His parents requested that a full autopsy not be performed. On Tuesday, during an appearance on the television show “Fox & Friends,” Fred Warmbier said that his son had been “tortured” and described North Korean officials as “terrorists.”
After the interview, President Trump said in a tweet that Mr. Warmbier “was tortured beyond belief by North Korea.”
On Thursday, North Korea’s Foreign Ministry issued a statement denying again that Mr. Warmbier had been tortured and accusing the United States of “employing even a dead person” in a “conspiracy campaign” against North Korea.
Dr. Sammarco’s examination, which was concluded earlier this month, did not find signs of torture but could not rule out the possibility.
“There are a lot of horrible things you can do to a human body that don’t leave external signs behind,” Dr. Sammarco said.
“One of the frustrating things is the lack of information about what happened to him in North Korea,” she added.
In a virtual autopsy, pathologists rely on an examination of the body and on scans to determine what has happened to it. Mr. Warmbier was returned with brain scans done in North Korea in April 2016 and again in July 2016.
M.R.I. scans were done at the medical center after he arrived, which also performed a whole-body CT scan after Mr. Warmbier’s death.
The images clearly showed that his brain had been starved of oxygen and that large tracts of cells had died, Dr. Sammarco said. The medical diagnosis is anoxic-ischemic encephalopathy.
That condition differs from the damage that occurs during a stroke, when a single blood vessel is blocked, said Dr. Lee H. Schwamm, executive vice chairman of neurology at Massachusetts General Hospital.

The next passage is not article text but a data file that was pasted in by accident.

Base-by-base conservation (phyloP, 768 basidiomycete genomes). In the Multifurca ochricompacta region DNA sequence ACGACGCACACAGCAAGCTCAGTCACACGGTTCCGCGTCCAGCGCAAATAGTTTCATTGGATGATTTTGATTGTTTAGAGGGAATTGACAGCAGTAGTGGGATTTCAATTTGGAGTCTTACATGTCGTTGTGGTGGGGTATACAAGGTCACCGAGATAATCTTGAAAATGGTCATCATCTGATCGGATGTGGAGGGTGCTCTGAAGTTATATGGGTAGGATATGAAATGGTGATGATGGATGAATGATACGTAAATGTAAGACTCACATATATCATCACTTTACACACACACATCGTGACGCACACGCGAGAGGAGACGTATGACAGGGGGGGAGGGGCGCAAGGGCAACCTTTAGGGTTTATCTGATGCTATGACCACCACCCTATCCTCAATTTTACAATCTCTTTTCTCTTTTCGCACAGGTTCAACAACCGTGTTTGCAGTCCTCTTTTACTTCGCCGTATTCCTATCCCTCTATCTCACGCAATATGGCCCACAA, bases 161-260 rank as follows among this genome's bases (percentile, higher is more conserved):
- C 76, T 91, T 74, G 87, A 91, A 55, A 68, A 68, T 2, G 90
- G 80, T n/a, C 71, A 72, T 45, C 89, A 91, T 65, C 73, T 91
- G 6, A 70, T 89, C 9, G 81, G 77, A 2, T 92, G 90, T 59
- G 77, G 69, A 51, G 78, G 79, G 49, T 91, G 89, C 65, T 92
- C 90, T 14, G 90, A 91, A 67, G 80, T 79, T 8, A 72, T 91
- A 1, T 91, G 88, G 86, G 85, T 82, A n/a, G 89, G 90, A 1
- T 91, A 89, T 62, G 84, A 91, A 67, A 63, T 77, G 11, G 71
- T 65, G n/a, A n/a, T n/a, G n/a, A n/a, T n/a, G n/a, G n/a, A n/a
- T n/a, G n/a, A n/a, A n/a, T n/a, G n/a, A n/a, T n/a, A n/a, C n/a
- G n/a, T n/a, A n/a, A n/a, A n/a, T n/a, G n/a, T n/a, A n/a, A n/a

With an injury like Mr. Warmbier’s, “blood flow is reduced everywhere — the pump is turned off,” said Dr. Schwamm, who reviewed the coroner’s report at The Times’s request.
In the United States, the most common cause is a cardiac arrest, often precipitated by a heart attack. While cardiac arrests are unlikely in healthy young men, they can happen if the victim is malnourished and suffers an imbalance of blood electrolytes, such as potassium, calcium, or magnesium, Dr. Schwamm said.
The damage is quick: It takes just four minutes without blood for brain cells to start to die.
Blood flow to the brain can be interrupted for any number of reasons. The whole-body CT scan did not find injuries associated with hanging, for example, but Dr. Schwamm said the evidence might not be visible if a bedsheet were used and the spine were not dislocated.
Mr. Warmbier had a scar at the base of his neck that was probably caused by the insertion of a tube into his trachea as he was hooked up to a ventilator. This may indicate that he was not breathing on his own for a long period of time, Dr. Sammarco said.
He was weaned from the ventilator in North Korea, though; he was not using it when he was returned.
There were few other signs of injury on Mr. Warmbier’s body. There were no bedsores, and his skin condition was excellent, Dr. Sammarco said. “His muscle volume was pretty good for someone who was bedridden for over a year,” she said.
In the United States, most families would opt for palliative care for a relative in a vegetative state resembling Mr. Warmbier’s, she added. That would consist of providing pain medications and sedatives to soothe them.
Doctors do not know whether these patients suffer from pain and anxiety, Dr. Sammarco said. But they often groan and make jerky movements.
The case has attracted global attention and inflamed international tensions. Dr. Sammarco said she offered to turn the examination over to federal authorities.
“If there were national or international implications, we would be happy to relinquish jurisdiction and cooperate in any way necessary,” she said.
Federal officials declined, she added.
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